Tuesday, February 28, 2012

The Strength of a Butterfly's Wing

A middle-aged woman in 2012 can’t wear a necklace without feeling choked.  Why? Because on May 25, 1919 at 3:55 pm, her grandmother decided to come in from playing in the yard.  She was hot and thirsty and tore into the kitchen for water from the sink pump.  She ran down the hall and skipped into the bedroom she shared with her twin great aunts, one of whom was hanging by the neck at an odd angle from the bed post, having fashioned a noose from a strap and rolled her morbidly obese frame off the bed, suffocating herself in the process.  The little girl spends the rest of her life unable to wear turtlenecks, and her granddaughter has an aversion to necklaces in 2012.

Very small decisions we make every second of our lives can have profound and lasting influences over the paths of our lives and the lives of those around us.  Did my decision last night to stay home rather than drive to Boone save mine and my daughter’s life by keeping us out of the car wreck we would have had on the way?  Probably not, but there is no way to know.  My young friend’s decision to wear her seat belt last Saturday morning before her serious car accident definitely saved her life and kept intact the life her family lives.  Can you save a local store by choosing to shop there once a week, thus saving the owner from bankruptcy and the depression that kind of failure often engenders?  The Butterfly Effect is in full force at all times, even if we don’t know it.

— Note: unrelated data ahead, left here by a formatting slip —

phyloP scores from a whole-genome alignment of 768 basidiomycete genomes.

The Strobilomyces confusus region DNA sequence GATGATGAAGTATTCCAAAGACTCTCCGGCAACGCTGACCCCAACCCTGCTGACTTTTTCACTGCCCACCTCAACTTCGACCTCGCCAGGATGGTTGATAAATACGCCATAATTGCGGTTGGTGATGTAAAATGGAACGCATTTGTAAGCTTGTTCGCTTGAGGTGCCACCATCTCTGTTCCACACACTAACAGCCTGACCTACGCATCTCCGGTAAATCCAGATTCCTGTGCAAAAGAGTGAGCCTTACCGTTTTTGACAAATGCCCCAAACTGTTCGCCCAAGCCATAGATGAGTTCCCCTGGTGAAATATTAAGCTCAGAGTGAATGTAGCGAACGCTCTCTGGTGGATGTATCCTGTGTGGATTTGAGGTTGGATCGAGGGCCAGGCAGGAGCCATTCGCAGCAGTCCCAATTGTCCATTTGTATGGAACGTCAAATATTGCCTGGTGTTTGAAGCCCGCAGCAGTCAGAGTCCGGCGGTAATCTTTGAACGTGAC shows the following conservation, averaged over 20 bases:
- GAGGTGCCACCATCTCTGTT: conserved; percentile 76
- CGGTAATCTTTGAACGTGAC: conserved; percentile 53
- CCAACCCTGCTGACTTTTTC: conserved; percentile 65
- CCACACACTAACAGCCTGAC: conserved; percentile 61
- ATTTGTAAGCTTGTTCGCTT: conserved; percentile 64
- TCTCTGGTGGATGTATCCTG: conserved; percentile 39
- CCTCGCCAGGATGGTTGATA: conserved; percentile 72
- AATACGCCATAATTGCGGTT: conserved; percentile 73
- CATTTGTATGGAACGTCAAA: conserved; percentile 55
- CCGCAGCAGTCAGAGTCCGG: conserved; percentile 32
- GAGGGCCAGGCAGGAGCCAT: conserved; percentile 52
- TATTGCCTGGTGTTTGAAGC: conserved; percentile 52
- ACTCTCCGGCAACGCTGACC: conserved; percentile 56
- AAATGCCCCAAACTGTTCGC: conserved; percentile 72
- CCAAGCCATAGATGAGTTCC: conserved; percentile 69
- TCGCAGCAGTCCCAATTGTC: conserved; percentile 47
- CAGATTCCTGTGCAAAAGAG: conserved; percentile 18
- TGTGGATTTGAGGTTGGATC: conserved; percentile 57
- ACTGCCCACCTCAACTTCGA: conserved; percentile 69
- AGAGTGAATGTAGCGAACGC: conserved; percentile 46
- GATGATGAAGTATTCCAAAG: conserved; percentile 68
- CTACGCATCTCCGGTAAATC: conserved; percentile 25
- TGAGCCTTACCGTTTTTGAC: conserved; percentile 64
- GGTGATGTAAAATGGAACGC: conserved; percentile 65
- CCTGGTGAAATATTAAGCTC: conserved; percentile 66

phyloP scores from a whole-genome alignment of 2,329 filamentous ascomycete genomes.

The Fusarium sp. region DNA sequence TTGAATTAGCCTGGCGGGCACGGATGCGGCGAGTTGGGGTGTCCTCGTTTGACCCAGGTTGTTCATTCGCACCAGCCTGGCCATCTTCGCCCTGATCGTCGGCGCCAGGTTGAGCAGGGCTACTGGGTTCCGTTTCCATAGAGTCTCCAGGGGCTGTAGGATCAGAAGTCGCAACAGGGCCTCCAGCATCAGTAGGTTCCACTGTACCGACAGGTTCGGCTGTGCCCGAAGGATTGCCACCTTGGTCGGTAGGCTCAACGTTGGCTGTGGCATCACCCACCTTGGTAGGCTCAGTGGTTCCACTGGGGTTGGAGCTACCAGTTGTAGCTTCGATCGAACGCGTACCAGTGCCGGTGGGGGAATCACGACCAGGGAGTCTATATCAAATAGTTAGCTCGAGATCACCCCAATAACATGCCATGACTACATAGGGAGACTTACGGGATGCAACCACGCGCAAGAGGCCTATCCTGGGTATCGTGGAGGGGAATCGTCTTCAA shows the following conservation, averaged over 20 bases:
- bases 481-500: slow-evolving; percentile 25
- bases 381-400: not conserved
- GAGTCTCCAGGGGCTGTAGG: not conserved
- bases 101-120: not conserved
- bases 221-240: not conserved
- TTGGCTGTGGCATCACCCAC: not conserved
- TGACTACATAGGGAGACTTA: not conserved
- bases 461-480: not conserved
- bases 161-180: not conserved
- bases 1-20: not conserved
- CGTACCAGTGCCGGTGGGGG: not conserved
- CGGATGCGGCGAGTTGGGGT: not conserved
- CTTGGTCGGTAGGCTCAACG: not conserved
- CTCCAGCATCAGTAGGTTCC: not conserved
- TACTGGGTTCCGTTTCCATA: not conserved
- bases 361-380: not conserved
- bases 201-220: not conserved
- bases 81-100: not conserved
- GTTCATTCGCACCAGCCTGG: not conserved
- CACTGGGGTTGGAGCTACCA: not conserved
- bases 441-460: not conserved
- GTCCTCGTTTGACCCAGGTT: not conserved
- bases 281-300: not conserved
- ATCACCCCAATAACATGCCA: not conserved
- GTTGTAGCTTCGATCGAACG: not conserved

I’ve only read 50 pages of 11/22/63, and already these are the kinds of questions it has inspired to keep me awake at night.  I am loving this book so far, and I’m a hard reader to impress.


Bonnie Jacobs said...

You and I think of the same kinds of thing, it appears. Imagine a woman still being influenced by something that happened to her GRANDMOTHER when she was just a little girl. Fascinating.

Amy said...

That first paragraph is part of my own family history about something that happened in my maternal grandmother's family before she was born. I edited it to fit the paragraph. The more complicated part is that her phobia came only from hearing the story from her sister, who was never able to stand anything around her neck, because she was the child who found the dead aunt. I find it fascinating what weaves its way into our psyches unbeknownst to us. The saddest part of this story for me personally is that my grandmother never talked to me about why she couldn't wear turtlenecks or why I might feel choked by anything tight around my own neck. When I was 19 and in college writing a family history, the sister finally cleared it up for me. My grandmother then forbade me to include that story, as well as others, in the paper because she was so mortified by the suicide in her family. She died in 2008 so I feel free now to write about it.

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